“It would be naive to depend on the Supreme Court to defend the rights of poor people, women, people of color, dissenters of all kinds. Those rights only come alive when citizens organize, protest, demonstrate, strike, boycott, rebel, and violate the law in order to uphold justice.” — Howard Zinn
CN Live! E16 The Extradition Extra Edition: Ellsberg, Pilger & Mercouris
Consortium News on Sep 19, 2020
1. The effort to extradite and prosecute Julian Assange for journalism is a threat to future journalism that challenges power and violence, but a defense of the media practice of propagandizing for war. While the New York Times benefited from Assange’s work, its only reporting on his current hearing is an article about technical glitches in the court proceedings — utterly avoiding the content of those proceedings, even falsely suggesting that the content was inaudible and otherwise unobtainable. The corporate U.S. media silence is deafening. Not only does President Donald Trump’s effort to imprison Assange (or, as he has publicly advocated in the past, kill him) conflict with media fictions about Russia, and contradict fundamental pretenses about U.S. respect for freedom of the press, but it also serves an important function that is clearly in the interest of media outlets that promote wars. It punishes someone who dared to expose the malevolence, cynicism, and criminality of U.S. wars.
with Chris Hedges
Popular Resistance on Sep 9, 2020
The attempt to extradite Julian Assange to the United States for prosecution is a war against freedom of the press and our right to know. If the prosecution of Assange under the Espionage Act occurs, it will define journalism for the 21st Century. No journalist or publisher who exposes war crimes or corruption will be safe.
When I first met Julian Assange more than ten years ago, I asked him why he had started WikiLeaks. He replied: “Transparency and accountability are moral issues that must be the essence of public life and journalism.”
with Chris Hedges
RT America on Sep 5, 2020
On the show this week, Chris Hedges talks to Steven Donziger about the reach of corporate power. Donziger battled corporate oil giant, Chevron, over environmental pollution and destruction in Ecuador and won a settlement of $9.5 billion for indigenous communities. Since then Chevron has waged a campaign against Donziger to try and destroy him economically, professionally and personally. He is on trial in federal court in New York on September 9 for contempt charges, which could send him to jail for six months.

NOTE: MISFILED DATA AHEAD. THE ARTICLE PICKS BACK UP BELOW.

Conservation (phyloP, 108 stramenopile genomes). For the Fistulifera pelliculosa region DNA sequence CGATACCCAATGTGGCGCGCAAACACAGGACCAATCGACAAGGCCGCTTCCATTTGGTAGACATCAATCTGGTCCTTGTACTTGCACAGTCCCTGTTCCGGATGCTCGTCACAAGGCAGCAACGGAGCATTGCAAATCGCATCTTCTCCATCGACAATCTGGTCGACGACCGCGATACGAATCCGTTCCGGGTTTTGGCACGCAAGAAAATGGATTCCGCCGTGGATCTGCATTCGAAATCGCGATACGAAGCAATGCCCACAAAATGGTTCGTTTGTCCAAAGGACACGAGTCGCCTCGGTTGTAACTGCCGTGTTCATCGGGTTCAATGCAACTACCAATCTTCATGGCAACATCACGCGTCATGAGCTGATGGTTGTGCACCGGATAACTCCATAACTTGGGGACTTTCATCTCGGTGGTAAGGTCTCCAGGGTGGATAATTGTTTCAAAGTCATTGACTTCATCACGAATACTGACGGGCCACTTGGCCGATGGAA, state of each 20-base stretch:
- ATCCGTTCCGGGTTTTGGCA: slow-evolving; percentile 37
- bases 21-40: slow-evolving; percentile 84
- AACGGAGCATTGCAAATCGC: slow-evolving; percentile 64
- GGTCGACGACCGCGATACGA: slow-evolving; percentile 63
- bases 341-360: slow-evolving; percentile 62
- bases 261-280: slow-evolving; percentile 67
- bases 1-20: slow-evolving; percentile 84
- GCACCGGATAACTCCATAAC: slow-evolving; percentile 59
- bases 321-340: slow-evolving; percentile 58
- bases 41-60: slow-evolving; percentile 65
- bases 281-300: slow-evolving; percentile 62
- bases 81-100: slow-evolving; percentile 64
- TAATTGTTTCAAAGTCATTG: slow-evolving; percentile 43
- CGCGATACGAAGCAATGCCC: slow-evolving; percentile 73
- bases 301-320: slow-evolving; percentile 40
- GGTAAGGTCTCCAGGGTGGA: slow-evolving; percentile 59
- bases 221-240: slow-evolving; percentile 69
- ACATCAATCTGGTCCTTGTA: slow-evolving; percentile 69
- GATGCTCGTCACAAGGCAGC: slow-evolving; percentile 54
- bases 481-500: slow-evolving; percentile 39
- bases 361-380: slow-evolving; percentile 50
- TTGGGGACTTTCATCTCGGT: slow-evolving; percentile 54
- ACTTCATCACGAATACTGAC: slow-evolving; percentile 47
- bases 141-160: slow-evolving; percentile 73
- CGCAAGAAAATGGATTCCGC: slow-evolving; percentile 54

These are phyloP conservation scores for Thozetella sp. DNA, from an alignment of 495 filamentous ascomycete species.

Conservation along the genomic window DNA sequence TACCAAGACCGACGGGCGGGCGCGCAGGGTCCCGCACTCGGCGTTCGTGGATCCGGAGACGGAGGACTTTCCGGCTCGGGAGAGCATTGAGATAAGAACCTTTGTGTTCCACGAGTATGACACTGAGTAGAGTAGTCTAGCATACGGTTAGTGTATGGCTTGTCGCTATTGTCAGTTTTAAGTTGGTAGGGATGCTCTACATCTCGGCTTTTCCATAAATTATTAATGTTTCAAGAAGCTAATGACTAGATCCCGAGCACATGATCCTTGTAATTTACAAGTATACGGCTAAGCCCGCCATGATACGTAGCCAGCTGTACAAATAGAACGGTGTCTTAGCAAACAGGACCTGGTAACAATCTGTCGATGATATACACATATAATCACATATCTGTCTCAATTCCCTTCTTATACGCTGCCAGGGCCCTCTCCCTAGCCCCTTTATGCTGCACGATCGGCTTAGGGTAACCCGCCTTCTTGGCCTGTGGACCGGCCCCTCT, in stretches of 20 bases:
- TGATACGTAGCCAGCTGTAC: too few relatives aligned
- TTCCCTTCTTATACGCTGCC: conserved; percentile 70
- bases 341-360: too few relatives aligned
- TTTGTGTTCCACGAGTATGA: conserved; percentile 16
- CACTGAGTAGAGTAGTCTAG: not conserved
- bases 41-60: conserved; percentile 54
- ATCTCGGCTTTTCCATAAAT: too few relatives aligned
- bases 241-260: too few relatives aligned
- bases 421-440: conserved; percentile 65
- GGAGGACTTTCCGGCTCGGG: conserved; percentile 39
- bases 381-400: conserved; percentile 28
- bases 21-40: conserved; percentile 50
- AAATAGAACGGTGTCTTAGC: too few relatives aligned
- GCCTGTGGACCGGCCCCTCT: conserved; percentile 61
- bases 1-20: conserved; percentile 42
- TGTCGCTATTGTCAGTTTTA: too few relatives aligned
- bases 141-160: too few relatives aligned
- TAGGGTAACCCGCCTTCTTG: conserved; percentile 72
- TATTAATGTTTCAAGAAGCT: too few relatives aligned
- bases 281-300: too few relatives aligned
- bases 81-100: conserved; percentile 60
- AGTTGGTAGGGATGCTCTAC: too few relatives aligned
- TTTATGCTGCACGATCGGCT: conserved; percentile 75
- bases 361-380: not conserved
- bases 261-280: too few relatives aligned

A smoothly functioning society is created and maintained by the people. Children go to school, workers show up at their jobs, shipments are made, groceries and purchases are bought, bills are paid, goods and services are delivered; and so on. In times of justice, when the workings of society are fair, respectful, and uphold the rights and dignity of humanity, then the people have every reason to collectively maintain functional workplaces, schools, roads, social events, and so on.
This video may contain images depicting the reality and horror of war/violence and should only be viewed by a mature audience.
ARTE Documentary on ~ Jun 30, 2020
The ‘Operation Hotel’ revelations back in 2018 revealed that the Ecuadorian government was spying on Julian Assange, taking refuge in their London embassy at the time. But recent evidence from Spanish authorities suggests that it was in fact American intelligence that sponsored the surveillance. With the USA currently trying to extradite Assange from his London prison to be tried for the disclosure of hundreds of thousands of top-secret documents on WikiLeaks, the global Assange story, murkier than ever, is ongoing.
“Poverty is the parent of revolution and crime.” — Aristotle
It has been an extraordinary week. On the heels of a pandemic and months-long lockdown, a nationwide uprising erupted in response to the brutal killing of George Floyd. In some 75 cities across at least 16 states, and around the world, militant, multiracial gatherings of thousands of rightfully-enraged people overwhelmed police forces, prevented arrests, forced the evacuation of, and burned, a police precinct, and damaged and burned dozens of buildings. Mainstream news reporters from around the world were arrested and fired upon with rubber bullets on live television. Police SUVs drove into crowds of people. It has been the most extensive, and the most threatening, explosion of popular rage against the machine since the uprisings of 1967-8.
Today, across the nation, we witness homicidal violence delivered against unarmed people by law enforcement officers. These beatings and killings are carried out with something close to impunity. The cops almost always get away with murder. Moreover, these crimes are nothing new; they are longstanding in practice.